Nowadays, it is relatively easy to establish a professional limited liability company (PLLC) or a professional corporation (PC) using various online tools. Consequently, many healthcare professionals opt not to involve an attorney in their business formation process. Unfortunately, such online tools often fail to fully explain the significance of complying with the legal formalities of the specific business entity structure, whether a PLLC or a PC.
The primary objective of forming a PLLC or PC is to safeguard the owners of these entities from personal liability for the organization’s weaknesses. However, failure to adhere to business entity formalities, such as maintaining minutes, holding meetings, and avoiding commingling of funds, can make it easier for third parties to pierce through the liability protection of the corporate veil and reach the entity owner’s assets.
The exact formalities to be followed will depend on the type of entity established and the formation documents, such as the PC and By-laws or the PLLC and Operating Agreement. In cases where the by-laws or operating agreement has not modified the default provisions established in the state’s statutes, it is crucial to consider the state’s statutory requirements for the type of business entity.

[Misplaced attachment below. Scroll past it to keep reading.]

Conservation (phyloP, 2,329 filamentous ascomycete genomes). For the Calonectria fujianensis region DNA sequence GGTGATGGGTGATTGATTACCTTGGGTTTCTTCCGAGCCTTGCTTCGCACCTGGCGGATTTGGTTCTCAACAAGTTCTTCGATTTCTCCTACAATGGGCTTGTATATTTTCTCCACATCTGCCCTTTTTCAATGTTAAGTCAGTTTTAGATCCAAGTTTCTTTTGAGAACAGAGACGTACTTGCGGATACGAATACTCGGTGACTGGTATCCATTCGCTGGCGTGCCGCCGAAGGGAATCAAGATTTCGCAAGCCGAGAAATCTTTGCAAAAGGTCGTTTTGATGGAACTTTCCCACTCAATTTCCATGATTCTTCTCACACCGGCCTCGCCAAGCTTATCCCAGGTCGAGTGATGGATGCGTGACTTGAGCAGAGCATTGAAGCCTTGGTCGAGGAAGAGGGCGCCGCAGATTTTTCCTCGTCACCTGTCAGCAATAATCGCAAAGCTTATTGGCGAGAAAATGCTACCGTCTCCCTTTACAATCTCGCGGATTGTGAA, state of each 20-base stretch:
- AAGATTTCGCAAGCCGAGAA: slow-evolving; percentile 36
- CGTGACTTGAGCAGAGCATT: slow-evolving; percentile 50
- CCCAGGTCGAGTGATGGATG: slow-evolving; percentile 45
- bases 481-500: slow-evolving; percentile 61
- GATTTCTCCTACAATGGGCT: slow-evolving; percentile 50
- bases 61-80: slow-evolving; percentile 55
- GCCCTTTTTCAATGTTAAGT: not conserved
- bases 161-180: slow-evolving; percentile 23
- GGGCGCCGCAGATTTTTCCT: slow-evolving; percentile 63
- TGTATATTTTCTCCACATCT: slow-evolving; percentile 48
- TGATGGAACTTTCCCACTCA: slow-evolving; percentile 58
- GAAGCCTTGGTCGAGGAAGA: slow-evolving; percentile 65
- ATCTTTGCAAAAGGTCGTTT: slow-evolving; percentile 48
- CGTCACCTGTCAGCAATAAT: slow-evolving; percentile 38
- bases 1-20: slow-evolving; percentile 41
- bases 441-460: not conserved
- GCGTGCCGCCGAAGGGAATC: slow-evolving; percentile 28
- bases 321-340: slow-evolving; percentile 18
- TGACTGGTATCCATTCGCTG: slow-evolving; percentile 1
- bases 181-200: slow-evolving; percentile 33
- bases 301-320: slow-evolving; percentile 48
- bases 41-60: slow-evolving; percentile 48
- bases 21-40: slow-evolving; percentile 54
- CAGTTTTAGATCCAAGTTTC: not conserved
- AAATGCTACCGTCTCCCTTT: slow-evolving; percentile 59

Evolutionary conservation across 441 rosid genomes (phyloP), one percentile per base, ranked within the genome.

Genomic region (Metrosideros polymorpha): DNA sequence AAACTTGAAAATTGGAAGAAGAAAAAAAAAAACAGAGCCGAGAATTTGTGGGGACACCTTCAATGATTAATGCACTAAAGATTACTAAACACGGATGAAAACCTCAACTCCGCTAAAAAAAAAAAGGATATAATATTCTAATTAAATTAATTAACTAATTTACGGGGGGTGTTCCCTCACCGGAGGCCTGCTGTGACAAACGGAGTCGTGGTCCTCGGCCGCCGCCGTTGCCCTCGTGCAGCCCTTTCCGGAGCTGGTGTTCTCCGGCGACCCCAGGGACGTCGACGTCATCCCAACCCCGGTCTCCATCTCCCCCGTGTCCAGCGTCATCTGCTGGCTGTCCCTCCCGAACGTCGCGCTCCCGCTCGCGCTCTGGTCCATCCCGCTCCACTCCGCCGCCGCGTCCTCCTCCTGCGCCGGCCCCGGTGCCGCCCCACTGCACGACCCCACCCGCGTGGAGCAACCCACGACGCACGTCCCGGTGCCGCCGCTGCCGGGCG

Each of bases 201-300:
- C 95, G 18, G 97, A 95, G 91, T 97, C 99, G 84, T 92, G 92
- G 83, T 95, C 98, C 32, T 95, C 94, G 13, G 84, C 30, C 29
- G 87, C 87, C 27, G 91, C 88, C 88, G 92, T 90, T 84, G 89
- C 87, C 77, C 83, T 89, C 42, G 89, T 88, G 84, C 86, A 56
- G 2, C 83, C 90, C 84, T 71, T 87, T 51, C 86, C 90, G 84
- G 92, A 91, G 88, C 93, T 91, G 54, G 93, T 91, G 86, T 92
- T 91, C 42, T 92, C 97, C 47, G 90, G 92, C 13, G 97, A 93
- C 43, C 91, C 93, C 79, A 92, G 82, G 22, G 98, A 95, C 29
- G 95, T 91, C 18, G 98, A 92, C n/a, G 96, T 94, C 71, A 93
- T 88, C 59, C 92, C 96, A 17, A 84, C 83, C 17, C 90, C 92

Piercing the corporate veil is an equitable doctrine formed by the courts, which means there are no fixed rules for when the cover has been shot. Instead, although not an exhaustive list, courts generally look at several factors to determine whether to allow a plaintiff to pierce the corporate veil, such as whether the company is adequately capitalized, whether corporate formalities were followed, whether the company has an independent identity, and whether a single enterprise has not been excessively fragmented into separate corporations.
The limited liability offered by the PLLC and PC structure is a tremendous advantage for business owners. It’s one of the required formalities of your business entity structure, which is one of the best ways to keep that protection.
To ensure that your corporate veil is protected and your formalities are in order, seeking guidance from an experienced healthcare attorney like Mysty Blagg at Shipman and Wright is essential. She can provide information about healthcare business formation, regulatory requirements, and liability risk mitigation in healthcare businesses.